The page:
Core i5 vs. Core i7 Battery Life

With access to the top-of-the-line Core i7 MacBook Pro, I decided to run comparative battery life tests between it and the entry level Core i5 system. The main difference is a higher clocked CPU and an extra MB of L3 cache. The i7 ends up being up to 15% faster than the i5, but at what detriment to battery life.

The results below echo what I’ve seen in real world usage. You generally lose a little under 10% battery life when you opt for the Core i7 MacBook Pro vs. the entry level Core i5. You do gain more than that in performance, a noticeable increase in my opinion, but if you value battery life more than performance you’re better off with the i5. If you're upgrading from the previous generation, you may actually see a real reduction in battery life depending on your workload if you go to the i7. Update: The Core i7 model we're testing also uses the high res display, which should consume more power than the low res standard display. The difference in battery life isn't just due to the CPUs but the display as well.

Note that your mileage may vary considerably here. Years ago Intel started shipping its processor families with a range of core voltage options. Two 2.66GHz Core i7s may run at wildly different core voltages, which would ultimately impact battery life. It’s possible that I got a particularly bad Core i7 (or particularly good Core i5) and that you’ll see a different gap than I did.

I also ran the i7 system in the rest of our Apple battery life suite.

XviD Video Playback

I ripped The Dark Knight to XviD and played it back continuously in QuickTime X with Perian installed. For this test the display was set to full brightess and audio was set at two bars below maximum. Once more the hard drive was allowed to go to sleep if it was idle. The AirPort (wireless LAN) was enabled and connected to a local access point less than 20 feet away.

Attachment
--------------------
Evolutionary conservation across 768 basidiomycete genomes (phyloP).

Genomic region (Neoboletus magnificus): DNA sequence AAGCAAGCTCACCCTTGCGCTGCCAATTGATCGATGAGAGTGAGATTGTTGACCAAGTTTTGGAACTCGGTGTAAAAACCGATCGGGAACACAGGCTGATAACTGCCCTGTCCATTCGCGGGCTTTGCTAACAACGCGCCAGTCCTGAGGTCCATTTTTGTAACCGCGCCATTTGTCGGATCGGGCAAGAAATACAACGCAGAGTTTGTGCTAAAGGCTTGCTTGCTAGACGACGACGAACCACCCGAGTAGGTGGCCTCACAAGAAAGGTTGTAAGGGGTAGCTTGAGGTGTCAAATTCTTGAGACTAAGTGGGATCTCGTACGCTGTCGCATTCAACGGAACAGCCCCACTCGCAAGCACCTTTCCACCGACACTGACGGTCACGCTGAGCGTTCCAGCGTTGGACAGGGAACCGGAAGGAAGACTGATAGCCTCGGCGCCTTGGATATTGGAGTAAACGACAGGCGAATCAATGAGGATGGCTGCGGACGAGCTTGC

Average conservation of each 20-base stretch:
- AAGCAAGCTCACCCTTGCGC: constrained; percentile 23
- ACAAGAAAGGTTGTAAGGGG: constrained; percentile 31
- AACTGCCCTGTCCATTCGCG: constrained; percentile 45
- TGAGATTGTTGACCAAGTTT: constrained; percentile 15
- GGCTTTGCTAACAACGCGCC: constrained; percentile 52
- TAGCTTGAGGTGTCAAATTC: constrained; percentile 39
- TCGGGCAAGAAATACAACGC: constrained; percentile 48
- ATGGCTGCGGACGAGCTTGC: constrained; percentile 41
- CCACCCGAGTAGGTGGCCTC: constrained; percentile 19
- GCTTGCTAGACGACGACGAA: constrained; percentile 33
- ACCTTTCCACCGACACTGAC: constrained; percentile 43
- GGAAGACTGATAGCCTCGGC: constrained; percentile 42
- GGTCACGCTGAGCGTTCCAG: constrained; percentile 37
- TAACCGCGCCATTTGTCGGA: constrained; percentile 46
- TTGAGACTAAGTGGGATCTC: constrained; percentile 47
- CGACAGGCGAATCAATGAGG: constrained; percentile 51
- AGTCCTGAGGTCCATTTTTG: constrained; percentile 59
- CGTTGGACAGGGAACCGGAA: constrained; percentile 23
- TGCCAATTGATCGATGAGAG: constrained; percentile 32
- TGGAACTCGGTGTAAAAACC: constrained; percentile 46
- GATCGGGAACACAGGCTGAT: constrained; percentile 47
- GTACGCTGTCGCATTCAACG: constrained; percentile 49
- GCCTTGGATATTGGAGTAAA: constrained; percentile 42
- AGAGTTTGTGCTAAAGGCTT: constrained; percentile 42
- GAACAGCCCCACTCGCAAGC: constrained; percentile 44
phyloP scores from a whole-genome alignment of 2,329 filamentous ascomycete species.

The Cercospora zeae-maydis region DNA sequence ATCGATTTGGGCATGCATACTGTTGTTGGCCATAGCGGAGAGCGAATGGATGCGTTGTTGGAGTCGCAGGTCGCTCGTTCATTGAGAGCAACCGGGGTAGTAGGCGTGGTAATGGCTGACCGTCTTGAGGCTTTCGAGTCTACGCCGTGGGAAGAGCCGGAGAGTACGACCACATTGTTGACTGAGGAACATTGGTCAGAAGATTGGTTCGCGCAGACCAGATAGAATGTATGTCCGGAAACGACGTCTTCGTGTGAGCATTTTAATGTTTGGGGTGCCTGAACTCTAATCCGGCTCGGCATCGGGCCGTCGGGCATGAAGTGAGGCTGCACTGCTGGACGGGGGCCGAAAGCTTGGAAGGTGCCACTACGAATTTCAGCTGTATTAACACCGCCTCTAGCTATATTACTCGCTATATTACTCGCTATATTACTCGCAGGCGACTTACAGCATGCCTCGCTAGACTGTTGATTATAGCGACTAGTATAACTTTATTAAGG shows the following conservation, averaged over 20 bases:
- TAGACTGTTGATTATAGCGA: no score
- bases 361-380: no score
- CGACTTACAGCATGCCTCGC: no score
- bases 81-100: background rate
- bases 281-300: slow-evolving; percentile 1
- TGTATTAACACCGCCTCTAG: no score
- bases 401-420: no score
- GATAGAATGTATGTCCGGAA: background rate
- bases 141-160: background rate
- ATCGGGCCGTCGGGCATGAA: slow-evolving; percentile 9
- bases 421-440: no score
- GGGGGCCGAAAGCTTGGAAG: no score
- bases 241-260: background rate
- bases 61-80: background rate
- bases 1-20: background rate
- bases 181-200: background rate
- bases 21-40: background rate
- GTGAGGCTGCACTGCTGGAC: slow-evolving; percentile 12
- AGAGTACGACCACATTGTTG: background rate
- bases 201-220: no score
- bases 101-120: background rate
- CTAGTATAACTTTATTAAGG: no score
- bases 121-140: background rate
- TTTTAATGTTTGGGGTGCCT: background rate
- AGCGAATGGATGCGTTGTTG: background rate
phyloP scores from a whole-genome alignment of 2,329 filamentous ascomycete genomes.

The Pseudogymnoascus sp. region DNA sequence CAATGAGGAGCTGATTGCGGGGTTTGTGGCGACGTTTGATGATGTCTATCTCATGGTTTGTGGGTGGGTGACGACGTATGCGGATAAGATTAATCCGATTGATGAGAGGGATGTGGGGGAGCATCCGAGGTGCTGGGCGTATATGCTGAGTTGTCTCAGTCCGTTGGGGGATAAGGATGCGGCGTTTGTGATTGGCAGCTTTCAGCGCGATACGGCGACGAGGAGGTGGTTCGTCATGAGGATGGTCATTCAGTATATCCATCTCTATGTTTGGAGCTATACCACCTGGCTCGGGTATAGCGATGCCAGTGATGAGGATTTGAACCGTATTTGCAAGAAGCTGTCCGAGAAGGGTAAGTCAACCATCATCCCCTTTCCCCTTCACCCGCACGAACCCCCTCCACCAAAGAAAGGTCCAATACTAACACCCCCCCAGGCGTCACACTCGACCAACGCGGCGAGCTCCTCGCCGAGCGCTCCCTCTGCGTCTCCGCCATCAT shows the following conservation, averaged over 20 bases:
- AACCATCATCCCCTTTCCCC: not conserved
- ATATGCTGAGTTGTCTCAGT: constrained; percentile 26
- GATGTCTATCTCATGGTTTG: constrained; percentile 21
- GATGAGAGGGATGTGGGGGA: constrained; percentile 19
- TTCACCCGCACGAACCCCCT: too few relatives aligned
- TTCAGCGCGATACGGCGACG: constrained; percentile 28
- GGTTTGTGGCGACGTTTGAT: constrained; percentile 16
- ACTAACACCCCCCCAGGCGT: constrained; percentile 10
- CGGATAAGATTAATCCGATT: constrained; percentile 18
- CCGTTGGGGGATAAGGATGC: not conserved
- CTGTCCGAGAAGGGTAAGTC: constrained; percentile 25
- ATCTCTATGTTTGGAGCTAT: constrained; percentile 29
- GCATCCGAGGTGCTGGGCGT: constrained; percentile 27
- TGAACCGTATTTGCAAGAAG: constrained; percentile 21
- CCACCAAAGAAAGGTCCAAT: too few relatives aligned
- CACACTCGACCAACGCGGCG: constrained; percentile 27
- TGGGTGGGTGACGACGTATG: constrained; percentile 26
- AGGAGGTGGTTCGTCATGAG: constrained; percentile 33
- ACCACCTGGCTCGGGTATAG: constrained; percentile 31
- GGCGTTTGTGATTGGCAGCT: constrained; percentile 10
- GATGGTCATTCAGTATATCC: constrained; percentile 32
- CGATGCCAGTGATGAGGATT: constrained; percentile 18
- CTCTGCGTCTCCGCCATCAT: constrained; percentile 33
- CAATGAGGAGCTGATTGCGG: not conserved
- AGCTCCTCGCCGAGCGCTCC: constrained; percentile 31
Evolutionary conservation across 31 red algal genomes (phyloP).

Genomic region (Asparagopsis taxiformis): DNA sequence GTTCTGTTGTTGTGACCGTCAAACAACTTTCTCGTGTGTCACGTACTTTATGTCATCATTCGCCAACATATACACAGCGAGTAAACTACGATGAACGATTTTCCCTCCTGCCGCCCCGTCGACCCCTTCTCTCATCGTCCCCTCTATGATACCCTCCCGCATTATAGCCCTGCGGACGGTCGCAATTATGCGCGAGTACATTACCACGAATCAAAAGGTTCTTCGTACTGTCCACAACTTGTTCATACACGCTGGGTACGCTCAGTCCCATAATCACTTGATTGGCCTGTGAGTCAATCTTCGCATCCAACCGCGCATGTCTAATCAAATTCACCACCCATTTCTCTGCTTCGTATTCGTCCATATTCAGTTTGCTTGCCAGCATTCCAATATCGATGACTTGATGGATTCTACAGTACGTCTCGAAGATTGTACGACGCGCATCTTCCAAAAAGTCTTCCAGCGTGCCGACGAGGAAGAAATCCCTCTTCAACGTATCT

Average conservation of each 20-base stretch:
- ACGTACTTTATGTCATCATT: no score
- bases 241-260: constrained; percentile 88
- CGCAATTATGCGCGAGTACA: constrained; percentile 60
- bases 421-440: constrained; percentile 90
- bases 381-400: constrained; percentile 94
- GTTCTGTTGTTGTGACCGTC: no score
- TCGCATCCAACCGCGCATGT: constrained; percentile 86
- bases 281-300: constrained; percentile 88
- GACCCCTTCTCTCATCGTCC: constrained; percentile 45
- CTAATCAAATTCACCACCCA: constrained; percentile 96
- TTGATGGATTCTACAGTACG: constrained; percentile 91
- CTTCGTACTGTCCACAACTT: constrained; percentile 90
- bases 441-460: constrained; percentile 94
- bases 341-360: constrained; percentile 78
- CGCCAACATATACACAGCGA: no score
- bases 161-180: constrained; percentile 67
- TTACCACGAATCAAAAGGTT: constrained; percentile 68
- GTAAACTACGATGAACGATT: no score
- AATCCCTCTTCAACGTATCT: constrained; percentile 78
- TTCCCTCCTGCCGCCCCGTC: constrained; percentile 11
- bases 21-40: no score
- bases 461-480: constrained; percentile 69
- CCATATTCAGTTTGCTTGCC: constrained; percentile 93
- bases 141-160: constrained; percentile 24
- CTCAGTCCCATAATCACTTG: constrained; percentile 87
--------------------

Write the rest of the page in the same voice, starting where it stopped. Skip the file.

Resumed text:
XviD playback actually demonstrates our largest improvement in battery life over the previous generation. If you've got a MacBook Pro from just two years ago you'll have roughly twice the battery life with a new one.

Flash Web Browsing

The test here has three Safari windows open, each browsing a set of web pages with between 1 - 4 animated flash ads per page, at the same time. Each page forwards onto the next after about 20 seconds.

As always, the display is set to 50% brightness, audio at two bars, screensaver disabled and the hard drive is allowed to go to sleep if idle. The wireless connection is enabled and connected to a local access point less than 20 feet away.

Heavy flash web browsing is effectively no better on the new MacBook Pro compared to the old one. If you opt for the Core i7, you'll actually take a hit compared to the older MacBook Pro. You might be wondering why we don't have more historical data for our Flash web browsing battery life test. I'm glad you asked...

Battery Life: Better and Worse in the Real World The 64-bit Snow Leopard/Flash Issue & Windows 7 Battery Life
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  • bazant - Sunday, May 9, 2010 - link

    Thanks for the review - helpful! I'm about to buy a new machine - mostly to combine a lot of photography (processor and screen important), a lot of travel (size, weight and battery important) - was looking at the 15" i7 MacBook pro but then the Asus UL30JT has been announced... Any idea how do they compare head to head? It looks like Asus put all the power into 13" body with a very similar battery life...